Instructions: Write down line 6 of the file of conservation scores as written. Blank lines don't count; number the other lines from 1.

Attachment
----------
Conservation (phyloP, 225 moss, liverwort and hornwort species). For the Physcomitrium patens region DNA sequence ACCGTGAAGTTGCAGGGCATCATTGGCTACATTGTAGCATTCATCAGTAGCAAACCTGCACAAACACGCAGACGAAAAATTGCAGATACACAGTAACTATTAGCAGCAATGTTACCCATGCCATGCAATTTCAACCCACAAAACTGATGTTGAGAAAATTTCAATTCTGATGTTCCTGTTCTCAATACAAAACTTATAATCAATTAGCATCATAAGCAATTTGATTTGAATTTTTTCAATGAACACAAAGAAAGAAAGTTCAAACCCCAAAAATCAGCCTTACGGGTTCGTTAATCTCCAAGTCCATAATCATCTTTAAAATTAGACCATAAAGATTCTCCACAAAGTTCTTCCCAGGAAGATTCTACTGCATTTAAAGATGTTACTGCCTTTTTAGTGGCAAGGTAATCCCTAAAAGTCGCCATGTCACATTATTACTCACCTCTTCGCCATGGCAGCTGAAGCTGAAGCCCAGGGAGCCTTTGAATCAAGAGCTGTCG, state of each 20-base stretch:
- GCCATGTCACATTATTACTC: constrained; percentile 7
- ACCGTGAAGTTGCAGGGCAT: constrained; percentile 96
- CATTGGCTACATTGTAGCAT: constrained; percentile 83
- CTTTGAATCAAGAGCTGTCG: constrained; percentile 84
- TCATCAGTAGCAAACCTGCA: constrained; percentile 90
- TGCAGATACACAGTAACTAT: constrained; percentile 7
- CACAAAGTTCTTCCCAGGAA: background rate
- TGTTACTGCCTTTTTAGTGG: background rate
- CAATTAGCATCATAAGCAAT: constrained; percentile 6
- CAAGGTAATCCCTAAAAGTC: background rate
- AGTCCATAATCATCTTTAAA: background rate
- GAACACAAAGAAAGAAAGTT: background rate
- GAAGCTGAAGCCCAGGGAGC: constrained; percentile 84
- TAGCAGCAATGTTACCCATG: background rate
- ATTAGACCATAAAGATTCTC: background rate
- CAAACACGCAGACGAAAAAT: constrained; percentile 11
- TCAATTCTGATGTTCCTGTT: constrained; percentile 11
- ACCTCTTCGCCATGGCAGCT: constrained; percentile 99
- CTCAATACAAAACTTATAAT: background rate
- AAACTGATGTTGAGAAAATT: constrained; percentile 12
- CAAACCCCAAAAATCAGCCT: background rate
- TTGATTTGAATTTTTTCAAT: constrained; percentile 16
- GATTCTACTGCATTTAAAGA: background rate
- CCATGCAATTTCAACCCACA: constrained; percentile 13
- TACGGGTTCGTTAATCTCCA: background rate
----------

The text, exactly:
- TCATCAGTAGCAAACCTGCA: constrained; percentile 90